A Bad News Week for Newsweek?

By Larry Teren

The Publishers of Newsweek Magazine announced that they are ceasing to issue a printed edition after December 31, 2012.   Instead, they will shift to just their website as well as subscription for download to mobile devices. They said that the cost of printing and distribution was no longer justifiable in proportion to the revenues.                      

Interestingly, Newsweek management thinks it can build a paid subscription list of “highly mobile, opinion-leading” readers and technology users “who want to learn about world events in a sophisticated context”. The fly in the ointment, as I see it, is that it is one thing to pick up a magazine at a drug store or newsstand, hold it in your hand and read it at your convenience on the train or in your house. It is another thing to hold a reader’s attention looking at a computer screen, or worse, small mobile device, and cherry pick through several articles and pages of stories intermingled with annoying ads.

More and more people – 39% of news seekers- are doing as I do- going online , rarely watching televised newscasts or picking up a newspaper. The way the world is operating, news is immediate and constantly changing- not something to be waiting for until 5 or 10pm. It makes sense to seek up-to-date news sources at one’s convenience. It remains to be seen, though, how much these so-called ‘opinion-leading’ Internet-savvy technology users are willing to pay to download or read information that is already ‘old news’. Newsweek‘s owners are betting that they will not have to rely mainly on website display ads, which do not bring in as much revenue as magazine ads. Who knows? Maybe Newsweek will shift towards updating their information more than once a week and become like a news aggregator such as Yahoo and Google.

Founded in 1933, Newsweek eventually became the chief weekly magazine rival to Time. I’ve always felt that you read one publication but not the other. Time seemed to be on the other side of the political spectrum for my tastes. Their annual designation of the Person of the Year usually seemed questionable or downright in bad taste. Newsweek, however, hit the nail on the head in what piqued my interest. That said, I hadn’t intentionally picked up a copy of Newsweek in probably, oh, twenty years unless I was stuck twiddling my thumbs in a doctor’s office waiting room.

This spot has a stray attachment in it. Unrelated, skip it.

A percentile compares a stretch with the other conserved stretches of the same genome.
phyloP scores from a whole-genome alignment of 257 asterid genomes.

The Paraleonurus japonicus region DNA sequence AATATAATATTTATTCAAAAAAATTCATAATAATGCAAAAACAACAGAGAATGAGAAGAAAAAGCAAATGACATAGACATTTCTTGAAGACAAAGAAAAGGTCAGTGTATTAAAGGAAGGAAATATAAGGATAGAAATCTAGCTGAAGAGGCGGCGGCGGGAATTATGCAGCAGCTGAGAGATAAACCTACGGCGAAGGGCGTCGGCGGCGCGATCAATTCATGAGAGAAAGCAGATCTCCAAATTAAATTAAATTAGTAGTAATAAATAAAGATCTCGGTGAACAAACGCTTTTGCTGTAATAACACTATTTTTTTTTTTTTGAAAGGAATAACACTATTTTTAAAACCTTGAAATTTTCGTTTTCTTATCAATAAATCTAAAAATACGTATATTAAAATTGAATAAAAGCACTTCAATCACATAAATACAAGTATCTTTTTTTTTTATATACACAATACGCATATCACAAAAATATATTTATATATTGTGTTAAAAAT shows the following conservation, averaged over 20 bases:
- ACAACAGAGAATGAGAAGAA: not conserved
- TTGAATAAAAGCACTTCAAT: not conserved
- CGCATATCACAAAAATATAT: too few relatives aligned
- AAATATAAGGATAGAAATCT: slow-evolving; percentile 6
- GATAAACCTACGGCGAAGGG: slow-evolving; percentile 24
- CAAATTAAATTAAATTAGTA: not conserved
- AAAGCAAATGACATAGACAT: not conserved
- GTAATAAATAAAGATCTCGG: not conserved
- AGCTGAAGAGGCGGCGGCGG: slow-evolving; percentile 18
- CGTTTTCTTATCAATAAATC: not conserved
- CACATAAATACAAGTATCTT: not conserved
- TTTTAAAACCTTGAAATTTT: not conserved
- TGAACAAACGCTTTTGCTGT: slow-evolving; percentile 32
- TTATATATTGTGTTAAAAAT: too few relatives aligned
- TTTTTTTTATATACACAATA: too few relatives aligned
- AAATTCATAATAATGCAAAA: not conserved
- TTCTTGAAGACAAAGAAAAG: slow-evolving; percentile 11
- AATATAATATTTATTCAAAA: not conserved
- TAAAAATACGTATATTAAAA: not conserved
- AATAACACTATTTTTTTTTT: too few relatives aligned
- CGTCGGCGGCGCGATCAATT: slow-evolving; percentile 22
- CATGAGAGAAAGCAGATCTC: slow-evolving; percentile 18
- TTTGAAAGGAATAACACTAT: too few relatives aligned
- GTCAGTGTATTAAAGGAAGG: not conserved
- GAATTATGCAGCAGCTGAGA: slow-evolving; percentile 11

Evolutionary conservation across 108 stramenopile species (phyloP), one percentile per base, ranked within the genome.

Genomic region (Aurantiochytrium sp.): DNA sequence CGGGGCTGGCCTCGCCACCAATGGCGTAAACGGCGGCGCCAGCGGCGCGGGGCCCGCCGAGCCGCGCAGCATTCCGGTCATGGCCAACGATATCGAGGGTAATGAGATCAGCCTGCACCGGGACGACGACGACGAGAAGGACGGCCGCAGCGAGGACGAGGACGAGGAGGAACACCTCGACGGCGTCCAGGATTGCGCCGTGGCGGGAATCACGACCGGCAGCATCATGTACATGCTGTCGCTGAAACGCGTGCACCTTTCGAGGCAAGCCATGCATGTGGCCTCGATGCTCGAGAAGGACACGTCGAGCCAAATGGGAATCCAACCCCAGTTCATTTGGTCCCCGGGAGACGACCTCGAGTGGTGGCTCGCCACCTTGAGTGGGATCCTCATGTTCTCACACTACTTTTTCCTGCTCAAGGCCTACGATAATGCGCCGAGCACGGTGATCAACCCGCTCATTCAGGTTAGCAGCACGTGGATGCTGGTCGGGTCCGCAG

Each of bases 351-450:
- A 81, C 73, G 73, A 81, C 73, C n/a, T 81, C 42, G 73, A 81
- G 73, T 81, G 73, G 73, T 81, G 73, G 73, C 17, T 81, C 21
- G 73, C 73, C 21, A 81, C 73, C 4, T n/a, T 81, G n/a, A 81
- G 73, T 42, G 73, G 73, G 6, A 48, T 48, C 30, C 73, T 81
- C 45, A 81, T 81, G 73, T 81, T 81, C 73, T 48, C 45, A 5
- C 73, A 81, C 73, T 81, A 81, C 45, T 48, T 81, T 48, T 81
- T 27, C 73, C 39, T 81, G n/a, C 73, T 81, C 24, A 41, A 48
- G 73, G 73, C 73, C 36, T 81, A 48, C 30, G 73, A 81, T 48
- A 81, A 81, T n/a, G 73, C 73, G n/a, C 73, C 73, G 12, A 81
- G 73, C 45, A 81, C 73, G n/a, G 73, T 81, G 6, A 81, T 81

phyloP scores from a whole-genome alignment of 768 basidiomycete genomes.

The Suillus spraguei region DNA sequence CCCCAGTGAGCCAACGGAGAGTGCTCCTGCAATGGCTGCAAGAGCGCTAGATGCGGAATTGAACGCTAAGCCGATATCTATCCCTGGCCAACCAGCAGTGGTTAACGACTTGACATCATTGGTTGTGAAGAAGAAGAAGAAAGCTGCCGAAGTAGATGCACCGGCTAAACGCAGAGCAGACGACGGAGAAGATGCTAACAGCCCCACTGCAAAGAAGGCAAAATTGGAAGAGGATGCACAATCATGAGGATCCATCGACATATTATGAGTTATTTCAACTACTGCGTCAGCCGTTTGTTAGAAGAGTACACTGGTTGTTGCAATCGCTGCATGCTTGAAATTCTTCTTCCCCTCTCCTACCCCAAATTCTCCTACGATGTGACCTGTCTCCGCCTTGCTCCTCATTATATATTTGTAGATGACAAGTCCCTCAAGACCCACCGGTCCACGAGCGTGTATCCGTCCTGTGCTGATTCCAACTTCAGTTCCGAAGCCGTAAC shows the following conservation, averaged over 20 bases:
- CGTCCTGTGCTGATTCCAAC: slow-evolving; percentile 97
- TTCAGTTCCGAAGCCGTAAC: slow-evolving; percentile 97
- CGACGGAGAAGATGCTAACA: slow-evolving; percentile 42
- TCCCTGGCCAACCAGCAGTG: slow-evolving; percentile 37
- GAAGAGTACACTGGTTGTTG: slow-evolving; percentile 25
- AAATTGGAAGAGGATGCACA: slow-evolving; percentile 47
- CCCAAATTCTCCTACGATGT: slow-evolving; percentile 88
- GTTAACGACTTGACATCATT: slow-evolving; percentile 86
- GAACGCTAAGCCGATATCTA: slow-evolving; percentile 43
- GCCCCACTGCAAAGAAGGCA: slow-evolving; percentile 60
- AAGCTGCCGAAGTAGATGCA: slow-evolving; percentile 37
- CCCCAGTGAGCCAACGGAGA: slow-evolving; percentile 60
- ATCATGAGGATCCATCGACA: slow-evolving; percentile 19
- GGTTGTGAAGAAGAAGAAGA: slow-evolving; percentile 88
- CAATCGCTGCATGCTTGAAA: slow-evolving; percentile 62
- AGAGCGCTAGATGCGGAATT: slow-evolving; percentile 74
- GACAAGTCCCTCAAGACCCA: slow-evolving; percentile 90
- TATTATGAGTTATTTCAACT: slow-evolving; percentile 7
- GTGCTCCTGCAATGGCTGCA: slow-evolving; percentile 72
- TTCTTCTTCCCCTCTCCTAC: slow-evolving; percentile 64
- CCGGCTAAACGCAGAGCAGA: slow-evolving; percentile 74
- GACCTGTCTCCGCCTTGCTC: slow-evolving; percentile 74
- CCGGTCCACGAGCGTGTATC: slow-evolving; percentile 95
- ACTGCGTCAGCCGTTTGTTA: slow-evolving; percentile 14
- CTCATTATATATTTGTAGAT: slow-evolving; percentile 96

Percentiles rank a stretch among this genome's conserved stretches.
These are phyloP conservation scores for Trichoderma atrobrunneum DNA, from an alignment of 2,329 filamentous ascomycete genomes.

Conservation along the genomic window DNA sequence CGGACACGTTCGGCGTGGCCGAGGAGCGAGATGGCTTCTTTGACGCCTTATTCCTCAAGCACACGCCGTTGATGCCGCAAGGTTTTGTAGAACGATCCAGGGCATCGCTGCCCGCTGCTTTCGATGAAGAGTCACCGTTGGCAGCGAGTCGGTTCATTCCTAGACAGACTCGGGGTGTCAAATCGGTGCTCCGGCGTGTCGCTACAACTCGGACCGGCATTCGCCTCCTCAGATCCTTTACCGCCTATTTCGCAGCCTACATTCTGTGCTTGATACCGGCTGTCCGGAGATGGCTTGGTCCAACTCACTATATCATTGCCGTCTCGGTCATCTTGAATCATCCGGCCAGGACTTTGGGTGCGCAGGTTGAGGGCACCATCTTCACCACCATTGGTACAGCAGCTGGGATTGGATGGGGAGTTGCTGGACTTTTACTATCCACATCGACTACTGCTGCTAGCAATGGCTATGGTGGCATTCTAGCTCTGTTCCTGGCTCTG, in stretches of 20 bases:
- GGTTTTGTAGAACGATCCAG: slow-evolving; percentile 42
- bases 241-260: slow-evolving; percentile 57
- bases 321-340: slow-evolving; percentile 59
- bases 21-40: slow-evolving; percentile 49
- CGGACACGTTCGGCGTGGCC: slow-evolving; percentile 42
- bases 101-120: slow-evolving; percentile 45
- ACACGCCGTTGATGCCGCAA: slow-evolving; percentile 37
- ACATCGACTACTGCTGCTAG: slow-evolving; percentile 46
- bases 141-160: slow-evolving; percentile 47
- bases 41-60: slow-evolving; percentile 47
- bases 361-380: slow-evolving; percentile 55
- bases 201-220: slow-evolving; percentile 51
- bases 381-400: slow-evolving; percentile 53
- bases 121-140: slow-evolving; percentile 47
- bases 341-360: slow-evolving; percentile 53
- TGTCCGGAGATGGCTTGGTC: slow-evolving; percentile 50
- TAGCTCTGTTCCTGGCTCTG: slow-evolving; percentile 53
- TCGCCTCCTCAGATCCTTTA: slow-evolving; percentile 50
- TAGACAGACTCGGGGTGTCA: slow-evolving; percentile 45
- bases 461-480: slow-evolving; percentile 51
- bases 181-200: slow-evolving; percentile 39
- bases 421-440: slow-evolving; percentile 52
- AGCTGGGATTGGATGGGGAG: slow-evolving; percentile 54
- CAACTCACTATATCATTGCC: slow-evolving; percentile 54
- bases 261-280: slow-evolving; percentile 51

Fifteen years ago it was rare to see a package sitting on the mail-room counter in our condo building. Now, every day there is at least one or two packages. It has become so common to order things off a website. Yes, there was “mail order” back then, but it seems as if it was used for special occasions. Now, we all buy online to save going to a store, finding what we want and then have to pay in addition sales tax. Depending on the cost of the item, the shipping fee may be much less than sales tax.

Society has evolved into a mobile app world. We are all constantly on the go and easily distracted by anybody and anything trying to give us information, whether trivial or of earthshaking significance. But I wonder – not trying to be too crude- how many of us are going to take their tablets into the washroom as they would their favorite magazine?

I saw someone make a simple, but poignant comment on the news site that posted the Newsweek announcement:  “… Many trees are applauding.”

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